|Difficulty in September:||4+ (5)|
|From:||Karakol - Alt. 3000 m (9840 ft)|
|To:||Sm. Naryn confluence - Alt. 2250 m (7380 ft)|
|Distance:||120 km (75 miles)|
|Average Gradient:||6 m/km (30 ft/mile)|
|Est. Max Gradient:||15-20 m/km (75-100 ft/mile)|
|Typical Flow in September:||60-90 cms (2000-3000 cfs)|
|Best Season:||Late August-September|
The Greater Naryn is the left source of the mighty Naryn - the major river of the Central Tien-Shan. As the name suggests, it brings about 2/3 of the volume at the confluence with the other source, the Smaller Naryn.
The river sources from a remote high-altitude basin (Taragai basin) located pretty much in the middle of nowhere between Issyk-Kul Lake and the Chinese border. For the whole length Greater Naryn flows almost straight west all the way until Smaller Naryn confluence.
Until the river leaves the basin, it is more a river of the plains than that of the mountains. After the Karakol, a significant left tributary and a settlement of the same name, the valley begins to narrow and first rapids appear. More interesting section starts where another left tributary, Ulan, comes in; from here the Greater Naryn valley remains quite narrow all the way down. Still, there's a large amount of flat between rapids and gorges.
The most remarkable part of the river, known as the Naryn Falls Canyon, comes just before the confluence and many groups choose to go only for this section - a nice one-day class 4 to 5 run inside a very impressive canyon with much easier access than the upper river.
Despite the Greater Naryn has significant glacier component, morning-evening water fluctuations hardly exist due to its length.
Bear in mind that upper valley lies above 3000 m and going there straight from Bishkek you may experience symptoms of mountain sickness. There is no firewood all the way down to Karakol confluence - actually the Taragai Basin looks more like a desert than a mountain plateau.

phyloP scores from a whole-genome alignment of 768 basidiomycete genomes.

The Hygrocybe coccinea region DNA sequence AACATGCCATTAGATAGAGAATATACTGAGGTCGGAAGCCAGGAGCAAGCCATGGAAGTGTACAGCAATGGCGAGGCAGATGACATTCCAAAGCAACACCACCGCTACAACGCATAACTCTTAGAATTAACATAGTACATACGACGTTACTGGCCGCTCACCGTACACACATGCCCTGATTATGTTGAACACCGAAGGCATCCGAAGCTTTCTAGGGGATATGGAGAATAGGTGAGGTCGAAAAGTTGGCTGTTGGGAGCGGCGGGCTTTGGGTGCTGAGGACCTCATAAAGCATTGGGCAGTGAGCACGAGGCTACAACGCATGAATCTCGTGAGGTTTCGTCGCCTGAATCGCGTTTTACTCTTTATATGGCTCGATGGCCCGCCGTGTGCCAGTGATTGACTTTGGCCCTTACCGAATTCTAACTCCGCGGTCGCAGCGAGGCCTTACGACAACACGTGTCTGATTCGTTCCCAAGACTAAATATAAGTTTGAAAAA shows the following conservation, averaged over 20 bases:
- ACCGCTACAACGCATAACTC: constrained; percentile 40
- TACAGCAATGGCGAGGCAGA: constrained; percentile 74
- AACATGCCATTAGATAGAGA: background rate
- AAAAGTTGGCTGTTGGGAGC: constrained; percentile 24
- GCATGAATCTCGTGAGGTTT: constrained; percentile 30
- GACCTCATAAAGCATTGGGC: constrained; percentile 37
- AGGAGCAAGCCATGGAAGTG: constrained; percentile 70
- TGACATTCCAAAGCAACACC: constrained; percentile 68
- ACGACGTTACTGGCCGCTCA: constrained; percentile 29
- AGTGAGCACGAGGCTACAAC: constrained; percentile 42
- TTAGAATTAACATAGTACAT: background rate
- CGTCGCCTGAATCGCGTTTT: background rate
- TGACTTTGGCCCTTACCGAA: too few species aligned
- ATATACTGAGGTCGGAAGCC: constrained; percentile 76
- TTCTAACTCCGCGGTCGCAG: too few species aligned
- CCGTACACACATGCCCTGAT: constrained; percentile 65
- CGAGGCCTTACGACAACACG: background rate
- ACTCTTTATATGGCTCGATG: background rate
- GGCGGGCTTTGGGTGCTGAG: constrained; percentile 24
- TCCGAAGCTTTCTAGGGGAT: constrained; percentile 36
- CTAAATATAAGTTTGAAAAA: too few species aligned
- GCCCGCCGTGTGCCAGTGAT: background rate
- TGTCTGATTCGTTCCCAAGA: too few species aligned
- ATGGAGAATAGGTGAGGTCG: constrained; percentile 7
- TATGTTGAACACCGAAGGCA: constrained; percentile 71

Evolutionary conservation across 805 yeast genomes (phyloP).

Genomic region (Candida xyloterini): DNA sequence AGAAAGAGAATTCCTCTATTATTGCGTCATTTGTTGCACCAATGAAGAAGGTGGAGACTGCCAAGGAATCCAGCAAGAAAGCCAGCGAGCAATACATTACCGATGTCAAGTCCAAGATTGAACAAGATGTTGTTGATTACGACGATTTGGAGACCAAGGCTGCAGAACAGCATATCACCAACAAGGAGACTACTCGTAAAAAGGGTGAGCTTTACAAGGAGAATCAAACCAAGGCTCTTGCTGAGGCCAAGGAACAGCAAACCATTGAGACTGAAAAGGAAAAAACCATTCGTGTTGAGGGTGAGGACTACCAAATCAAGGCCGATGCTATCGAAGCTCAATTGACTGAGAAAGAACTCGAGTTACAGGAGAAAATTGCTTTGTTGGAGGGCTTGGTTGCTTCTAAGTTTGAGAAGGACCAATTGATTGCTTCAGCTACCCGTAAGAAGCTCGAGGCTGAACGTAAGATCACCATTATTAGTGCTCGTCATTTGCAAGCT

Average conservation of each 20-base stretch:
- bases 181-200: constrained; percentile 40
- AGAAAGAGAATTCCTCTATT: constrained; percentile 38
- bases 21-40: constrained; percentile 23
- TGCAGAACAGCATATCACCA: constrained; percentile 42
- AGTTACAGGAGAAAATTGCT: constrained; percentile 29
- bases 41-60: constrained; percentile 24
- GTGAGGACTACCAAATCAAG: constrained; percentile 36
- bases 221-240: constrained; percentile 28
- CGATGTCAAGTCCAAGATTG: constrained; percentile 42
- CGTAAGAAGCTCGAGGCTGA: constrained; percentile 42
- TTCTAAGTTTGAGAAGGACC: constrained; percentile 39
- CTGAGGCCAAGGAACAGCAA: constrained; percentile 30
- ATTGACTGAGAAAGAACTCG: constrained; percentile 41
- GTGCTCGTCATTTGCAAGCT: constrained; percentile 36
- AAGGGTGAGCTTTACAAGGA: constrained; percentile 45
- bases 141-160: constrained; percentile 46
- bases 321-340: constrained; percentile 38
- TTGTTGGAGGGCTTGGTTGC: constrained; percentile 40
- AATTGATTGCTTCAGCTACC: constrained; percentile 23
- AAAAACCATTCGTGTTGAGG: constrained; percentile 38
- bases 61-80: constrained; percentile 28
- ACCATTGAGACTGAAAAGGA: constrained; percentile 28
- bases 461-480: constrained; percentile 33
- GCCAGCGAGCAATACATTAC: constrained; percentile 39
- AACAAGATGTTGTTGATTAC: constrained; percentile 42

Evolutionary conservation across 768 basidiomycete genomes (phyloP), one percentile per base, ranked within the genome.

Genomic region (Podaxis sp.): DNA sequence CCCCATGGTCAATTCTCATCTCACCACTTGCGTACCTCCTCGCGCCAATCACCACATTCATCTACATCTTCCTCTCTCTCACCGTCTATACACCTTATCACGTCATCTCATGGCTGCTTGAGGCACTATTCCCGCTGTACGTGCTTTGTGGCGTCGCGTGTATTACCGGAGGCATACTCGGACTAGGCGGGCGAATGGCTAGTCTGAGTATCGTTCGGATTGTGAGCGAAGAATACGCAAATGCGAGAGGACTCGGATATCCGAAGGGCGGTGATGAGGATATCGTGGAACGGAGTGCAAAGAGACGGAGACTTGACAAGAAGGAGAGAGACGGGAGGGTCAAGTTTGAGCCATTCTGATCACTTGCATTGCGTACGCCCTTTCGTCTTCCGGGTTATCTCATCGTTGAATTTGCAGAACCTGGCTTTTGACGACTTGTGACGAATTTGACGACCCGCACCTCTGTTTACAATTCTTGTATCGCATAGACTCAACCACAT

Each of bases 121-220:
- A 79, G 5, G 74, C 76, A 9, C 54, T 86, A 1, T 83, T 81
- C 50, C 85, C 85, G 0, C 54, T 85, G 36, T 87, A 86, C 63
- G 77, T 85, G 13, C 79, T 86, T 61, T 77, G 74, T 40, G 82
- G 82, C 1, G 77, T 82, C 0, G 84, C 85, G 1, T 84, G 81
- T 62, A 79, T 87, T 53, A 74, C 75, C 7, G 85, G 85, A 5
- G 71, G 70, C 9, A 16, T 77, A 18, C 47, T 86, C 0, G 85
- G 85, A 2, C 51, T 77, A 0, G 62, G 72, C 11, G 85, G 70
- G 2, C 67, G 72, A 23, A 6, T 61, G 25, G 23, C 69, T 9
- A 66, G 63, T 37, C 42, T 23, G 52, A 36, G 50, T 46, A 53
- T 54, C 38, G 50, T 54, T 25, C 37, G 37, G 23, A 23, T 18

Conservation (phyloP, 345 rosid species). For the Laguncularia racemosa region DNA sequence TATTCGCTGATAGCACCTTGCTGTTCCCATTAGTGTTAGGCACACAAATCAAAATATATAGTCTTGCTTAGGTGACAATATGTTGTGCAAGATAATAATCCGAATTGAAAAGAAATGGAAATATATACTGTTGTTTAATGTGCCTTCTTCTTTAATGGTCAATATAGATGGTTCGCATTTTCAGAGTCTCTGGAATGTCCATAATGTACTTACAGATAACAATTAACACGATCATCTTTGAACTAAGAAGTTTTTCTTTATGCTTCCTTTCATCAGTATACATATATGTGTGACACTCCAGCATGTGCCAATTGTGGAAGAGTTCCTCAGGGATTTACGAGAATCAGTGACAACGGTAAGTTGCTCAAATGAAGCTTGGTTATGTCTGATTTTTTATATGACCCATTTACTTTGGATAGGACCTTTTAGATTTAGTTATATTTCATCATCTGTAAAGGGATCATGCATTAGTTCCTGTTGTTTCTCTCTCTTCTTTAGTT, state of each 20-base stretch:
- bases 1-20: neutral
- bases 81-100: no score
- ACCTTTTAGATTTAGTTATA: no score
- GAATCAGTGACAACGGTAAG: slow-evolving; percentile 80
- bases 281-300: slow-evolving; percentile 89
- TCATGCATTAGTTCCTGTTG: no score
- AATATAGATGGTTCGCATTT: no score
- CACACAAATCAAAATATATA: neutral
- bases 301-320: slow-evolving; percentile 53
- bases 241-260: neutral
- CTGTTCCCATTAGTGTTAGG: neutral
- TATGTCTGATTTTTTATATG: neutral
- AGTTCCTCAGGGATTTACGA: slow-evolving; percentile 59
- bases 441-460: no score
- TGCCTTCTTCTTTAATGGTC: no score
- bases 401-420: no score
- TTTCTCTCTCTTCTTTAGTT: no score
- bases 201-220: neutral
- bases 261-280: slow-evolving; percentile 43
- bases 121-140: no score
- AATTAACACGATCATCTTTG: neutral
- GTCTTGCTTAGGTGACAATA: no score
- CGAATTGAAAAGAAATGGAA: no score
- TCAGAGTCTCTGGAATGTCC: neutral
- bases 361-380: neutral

Access & Logistics
The only sensible road to the Taragai basin and the upper stretches of the Greater Naryn goes from southern shore of Issyk-Kul Lake up the Barskoon River and then crosses two passes (one above 4000 m); while the road along the Barskoon is good enough, beyond the first pass it is very bad and rough.
The road actually goes to a small settlement of Karasai and crosses the Taragai river, one of the Greater Naryn sources; but the lower you put-in, the better - another road goes along the river at least as far as the Karakol confluence.
If you only plan to run the Naryn Falls Canyon, then the way to the put-in is completely different, as there's no road along the river below Karakol (nor it would be a best route even if a road were there). You should first go to Naryn town, and from there drive to the Tash-Bashat village, near the Greater/Smaller Naryn confluence on the road that goes up Smaller Naryn valley. No road goes up the Greater Naryn, but there is a rough track, passable for 4x4 vehicles, that forks east at Tash-Bashat and shortcuts the bend that Greater Naryn makes before the confluence. The road climbs up on the plateau, crosses one small pass, then a small tributary of Greater Naryn and finally climbs the second pass, from where you can see the river above the canyon. There's no road down to the river, so you'll have to walk about 2 km dropping some 500 m of altitude.
Take out is at the road bridge few hundred meters before Smaller Naryn confluence - it is the same road that goes from Naryn town to the Smaller Naryn valley.
There's no road along the river for its whole length, so you should be self-supported if you start around Karakol. If you only go for the Naryn Falls Canyon, it's easily done in one day (in fact, it is 2 hours run) so you can quite safely leave all your gear behind and go empty.
The Taragai Basin is a borderland restricted area and you need a borderland permit to drive there.